The second part of the lecture examined the dominance of French judicial culture and its influence on the Court’s behaviour. The Court was modelled on the highest administrative court in France – the Conseil d’État – when it was first established, as five out of six of the founding member states shared the French legal tradition. As such, the French judicial culture enjoyed a “first mover advantage” in the first two decades of the Court’s establishment and had an immense influence on judicial behaviour. The use of French as the Court’s working language has given Francophones an inherent advantage in the judicial system and disproportionate influence on shaping EU law. As discussed above, the background of référendaires is highly similar and they occupy almost half of the positions in the General Court and the Court of Justice. The influence of French judicial culture is manifest in the Court’s conservative and formalistic attitude. This likely stems from the French legal tradition’s emphasis on empowerment of the state, accompanied with a high degree of procedural formalism to restrict the discretion of judges. On the contrary the common law tradition places a focus on protection of private liberty and the judges were given a higher degree of judicial freedom to interpret the legal principles. Although the influence of French judicial culture on EU courts should not be overstated, it should not be neglected in considering the direction of reform to improve the court system.

Following the discussion on the dominance of French judicial culture, the lecture then turned to evaluate the impact of the hierarchy of decision-making on the Court’s rather negative approach to competition appeals. Dr. Zhang argued that the intensity of judicial scrutiny in competition appeals is influenced by the institutional design of the Court. On the one hand the Court of Justice deals with preliminary references where the Court is asked to rule on particular legal questions referred from national courts. These often bear broader legal significance such that the Court could expand its jurisdiction. On the other hand, in appeals from the General Court, the Court is subject to more procedural restraints, such as the lack of discretion to deal with new pleas in law that are not based on matters of law or of fact which come to light in the course of the proceedings. Moreover, competition appeals in practice can be more time and effort consuming for judges and référendaires. Looking at the competition cases handled by the Court of Justice in the last decade, more than 70% were appeals and among them most were cartel cases and the contested issues were mainly on the calculation of fine. These cases tend to be effort intensive, tedious and technical yet without clear legal significance for the broader area, which could result in a lower intensity of judicial scrutiny. On the contrary, competition cases are the “bread and butter” of the General Court and they are more willing to engage in analysis of the parties and conduct more in-depth scrutiny. However, the General Court’s willingness to accept innovative analysis is restrained by the supervision from the higher appellate court. The unfortunate consequence of such hierarchical design is that for those who are willing to innovate or to accept ingenious analysis have no power to do so, and those who have the power have no incentive to do so.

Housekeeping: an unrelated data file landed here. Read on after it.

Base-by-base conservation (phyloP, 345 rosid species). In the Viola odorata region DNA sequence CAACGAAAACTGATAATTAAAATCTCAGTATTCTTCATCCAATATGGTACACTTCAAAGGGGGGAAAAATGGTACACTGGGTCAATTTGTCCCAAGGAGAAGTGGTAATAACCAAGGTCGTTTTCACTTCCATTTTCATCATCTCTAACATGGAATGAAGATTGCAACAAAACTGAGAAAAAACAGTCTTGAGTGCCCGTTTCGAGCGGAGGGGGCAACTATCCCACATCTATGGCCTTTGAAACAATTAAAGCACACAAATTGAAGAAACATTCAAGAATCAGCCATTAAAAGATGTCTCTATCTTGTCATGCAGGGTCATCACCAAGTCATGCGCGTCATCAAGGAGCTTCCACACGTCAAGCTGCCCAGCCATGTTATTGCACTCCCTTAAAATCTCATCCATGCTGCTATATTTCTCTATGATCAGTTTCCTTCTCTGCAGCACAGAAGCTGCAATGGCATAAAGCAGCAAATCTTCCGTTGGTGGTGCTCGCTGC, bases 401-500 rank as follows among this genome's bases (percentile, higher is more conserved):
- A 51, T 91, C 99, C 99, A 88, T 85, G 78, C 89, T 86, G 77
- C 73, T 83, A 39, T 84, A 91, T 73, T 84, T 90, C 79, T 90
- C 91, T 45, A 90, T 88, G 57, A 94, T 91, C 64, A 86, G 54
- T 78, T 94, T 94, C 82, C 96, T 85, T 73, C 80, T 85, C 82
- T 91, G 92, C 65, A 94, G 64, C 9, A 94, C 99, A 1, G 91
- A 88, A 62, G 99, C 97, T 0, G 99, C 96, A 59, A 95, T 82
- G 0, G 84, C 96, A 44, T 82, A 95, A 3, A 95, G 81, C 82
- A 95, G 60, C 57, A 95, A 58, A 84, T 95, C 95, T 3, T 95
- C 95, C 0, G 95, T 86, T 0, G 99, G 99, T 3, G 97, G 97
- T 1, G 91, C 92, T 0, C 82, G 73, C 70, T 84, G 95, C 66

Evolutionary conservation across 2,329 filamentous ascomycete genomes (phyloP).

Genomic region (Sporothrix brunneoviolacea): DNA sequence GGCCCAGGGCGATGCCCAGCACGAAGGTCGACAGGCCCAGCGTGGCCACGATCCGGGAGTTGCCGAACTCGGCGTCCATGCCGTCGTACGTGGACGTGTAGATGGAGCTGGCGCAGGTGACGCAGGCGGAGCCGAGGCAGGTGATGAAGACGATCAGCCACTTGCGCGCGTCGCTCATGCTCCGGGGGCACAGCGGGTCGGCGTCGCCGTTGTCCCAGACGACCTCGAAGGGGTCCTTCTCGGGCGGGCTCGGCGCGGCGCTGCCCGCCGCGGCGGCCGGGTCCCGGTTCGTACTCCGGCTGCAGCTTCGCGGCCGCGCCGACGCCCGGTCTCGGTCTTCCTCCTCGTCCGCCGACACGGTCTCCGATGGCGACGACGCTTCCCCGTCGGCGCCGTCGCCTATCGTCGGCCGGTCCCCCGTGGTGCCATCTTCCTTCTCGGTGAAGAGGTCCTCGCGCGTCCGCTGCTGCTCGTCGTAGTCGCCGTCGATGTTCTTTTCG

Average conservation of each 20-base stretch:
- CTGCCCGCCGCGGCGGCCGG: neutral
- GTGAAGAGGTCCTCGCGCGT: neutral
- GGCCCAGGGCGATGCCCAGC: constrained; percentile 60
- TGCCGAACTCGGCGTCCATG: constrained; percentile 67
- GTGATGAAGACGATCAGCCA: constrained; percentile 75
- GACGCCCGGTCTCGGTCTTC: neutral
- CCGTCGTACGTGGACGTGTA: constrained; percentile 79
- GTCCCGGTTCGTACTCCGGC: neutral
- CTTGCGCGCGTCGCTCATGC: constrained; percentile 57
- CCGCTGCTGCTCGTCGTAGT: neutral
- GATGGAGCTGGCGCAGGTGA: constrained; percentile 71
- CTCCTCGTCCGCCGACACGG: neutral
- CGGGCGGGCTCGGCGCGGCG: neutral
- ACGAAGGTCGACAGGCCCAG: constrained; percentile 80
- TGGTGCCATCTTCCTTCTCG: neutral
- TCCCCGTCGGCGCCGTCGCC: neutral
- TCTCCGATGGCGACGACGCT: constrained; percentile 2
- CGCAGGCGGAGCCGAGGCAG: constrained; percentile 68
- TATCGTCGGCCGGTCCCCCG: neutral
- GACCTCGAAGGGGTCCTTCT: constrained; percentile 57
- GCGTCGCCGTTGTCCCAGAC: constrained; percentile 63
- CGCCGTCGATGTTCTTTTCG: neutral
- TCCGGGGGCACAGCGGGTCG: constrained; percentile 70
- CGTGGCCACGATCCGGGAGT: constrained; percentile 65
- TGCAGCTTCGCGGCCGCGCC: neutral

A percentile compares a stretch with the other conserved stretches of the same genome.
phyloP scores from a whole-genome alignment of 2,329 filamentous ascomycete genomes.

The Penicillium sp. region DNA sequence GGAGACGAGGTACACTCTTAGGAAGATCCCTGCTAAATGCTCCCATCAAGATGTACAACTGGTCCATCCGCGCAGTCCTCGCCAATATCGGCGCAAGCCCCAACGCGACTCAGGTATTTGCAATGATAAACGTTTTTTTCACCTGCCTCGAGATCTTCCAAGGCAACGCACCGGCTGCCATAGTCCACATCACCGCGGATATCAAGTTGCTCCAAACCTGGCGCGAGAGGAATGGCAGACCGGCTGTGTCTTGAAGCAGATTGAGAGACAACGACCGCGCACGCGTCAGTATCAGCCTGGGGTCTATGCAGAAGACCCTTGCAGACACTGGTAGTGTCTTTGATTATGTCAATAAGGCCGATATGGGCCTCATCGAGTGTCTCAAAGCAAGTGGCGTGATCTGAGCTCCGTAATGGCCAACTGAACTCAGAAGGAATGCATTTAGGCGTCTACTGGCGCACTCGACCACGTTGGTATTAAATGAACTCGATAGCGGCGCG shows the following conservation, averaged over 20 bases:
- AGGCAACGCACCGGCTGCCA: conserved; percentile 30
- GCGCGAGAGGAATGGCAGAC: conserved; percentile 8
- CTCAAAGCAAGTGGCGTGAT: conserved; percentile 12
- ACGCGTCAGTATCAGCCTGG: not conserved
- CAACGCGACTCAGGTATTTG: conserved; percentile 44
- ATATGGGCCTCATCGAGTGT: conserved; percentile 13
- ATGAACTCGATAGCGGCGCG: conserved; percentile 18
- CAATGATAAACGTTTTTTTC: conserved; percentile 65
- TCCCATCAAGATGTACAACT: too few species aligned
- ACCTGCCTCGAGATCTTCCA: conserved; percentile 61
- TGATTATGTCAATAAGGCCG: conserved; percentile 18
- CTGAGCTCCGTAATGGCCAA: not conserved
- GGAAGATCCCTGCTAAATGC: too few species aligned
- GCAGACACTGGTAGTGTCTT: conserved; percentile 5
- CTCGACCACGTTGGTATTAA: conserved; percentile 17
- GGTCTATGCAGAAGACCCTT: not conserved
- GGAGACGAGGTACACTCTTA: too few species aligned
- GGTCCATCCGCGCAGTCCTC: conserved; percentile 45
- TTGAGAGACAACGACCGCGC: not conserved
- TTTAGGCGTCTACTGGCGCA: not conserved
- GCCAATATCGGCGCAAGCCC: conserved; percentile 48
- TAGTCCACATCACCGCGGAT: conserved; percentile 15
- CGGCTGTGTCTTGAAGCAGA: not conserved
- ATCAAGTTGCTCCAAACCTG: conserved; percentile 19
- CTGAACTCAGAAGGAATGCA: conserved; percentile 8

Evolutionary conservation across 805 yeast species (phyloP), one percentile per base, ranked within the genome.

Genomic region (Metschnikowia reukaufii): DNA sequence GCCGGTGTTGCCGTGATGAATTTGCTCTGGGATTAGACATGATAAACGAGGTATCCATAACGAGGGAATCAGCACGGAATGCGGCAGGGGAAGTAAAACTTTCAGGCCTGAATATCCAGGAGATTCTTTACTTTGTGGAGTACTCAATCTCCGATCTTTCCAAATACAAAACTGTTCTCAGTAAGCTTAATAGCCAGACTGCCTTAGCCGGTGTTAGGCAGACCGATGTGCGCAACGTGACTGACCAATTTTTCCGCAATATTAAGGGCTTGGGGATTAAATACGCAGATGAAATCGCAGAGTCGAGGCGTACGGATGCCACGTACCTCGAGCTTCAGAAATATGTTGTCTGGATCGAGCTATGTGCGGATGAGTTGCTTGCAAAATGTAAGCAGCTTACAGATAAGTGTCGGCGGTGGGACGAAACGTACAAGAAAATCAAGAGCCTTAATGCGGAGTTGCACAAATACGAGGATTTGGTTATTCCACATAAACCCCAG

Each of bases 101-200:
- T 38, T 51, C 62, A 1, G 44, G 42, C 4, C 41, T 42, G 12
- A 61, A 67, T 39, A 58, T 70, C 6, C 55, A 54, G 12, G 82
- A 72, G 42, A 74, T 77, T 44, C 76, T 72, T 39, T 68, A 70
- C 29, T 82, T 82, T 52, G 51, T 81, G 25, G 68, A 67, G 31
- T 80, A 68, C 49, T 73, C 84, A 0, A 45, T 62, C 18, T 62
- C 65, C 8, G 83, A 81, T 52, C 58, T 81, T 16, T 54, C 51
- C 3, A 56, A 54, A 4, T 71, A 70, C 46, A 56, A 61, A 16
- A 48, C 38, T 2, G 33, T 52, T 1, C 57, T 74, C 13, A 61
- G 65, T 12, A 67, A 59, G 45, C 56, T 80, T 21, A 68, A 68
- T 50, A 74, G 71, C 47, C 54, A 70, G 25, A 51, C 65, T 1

In the concluding remarks, Dr. Zhang called for proposals to reform the selection procedures of judges and the structure of their career, particularly the compensation package and tenure. Furthermore, consideration should be given as to whether French should be used as the only working language of the Court, given that there is no legal hurdle in adding or switching to another working language. The impact of the choice of working language to the quality of judges and référendaires and the consequential disproportionate influence on EU law should not be overlooked. Finally, given the significant power and influence of référendaires on judicial behaviour, the recruitment and management of référendaires should be reformed such that a larger pool of talent can be selected from and the issue of conflict of interest with the Commission should also be addressed.

Dr. Zhang’s research is an important and helpful first step in understanding the “faceless” Court, which is key to improving the jurisprudence of one of the most influential judicial systems in the world. Insightful suggestions were made during the Q&A sessions on further direction of research, such as the empirical implication in changing the working language of the Court and the feasibility of having “economics referendaires” to help the Court in understanding and considering economic and technical analysis put forward by parties.

To conclude, I consider that the introduction of English as the parallel working language of the Court is a less controversial and effective way to reform the judicial decision making process. Instead of replacing the French language in totality, the parallel system could preserve the French legal tradition, which is conducive in maintaining the stability and continuity in the court system, while the concern of avoiding drastic changes can also be addressed. The talent pool of judges and référendaires available to the Court would be significantly enlarged, as English is one of the most widely spoken languages in the EU. The increased number of talents from a more diverse educational and legal background could enhance the competition for judicial positions and hence quality of judicial performance.

[1] Zhang, Angela Huyue, The Faceless Court (October 26, 2015). King’s College London Law School Research Paper No. 2015-45. Available at SSRN: or

[2] Consolidated Version of the Treaty on the Functioning of the European Union [2008] OJ 115/47 (TFEU)

[3] This is in accordance with the rules of good conduct for référendaires adopted by the Court in 2009. See Décision de la Cour du février 17, 2009 portant adoption des règles de bonne conduite des Référendaires.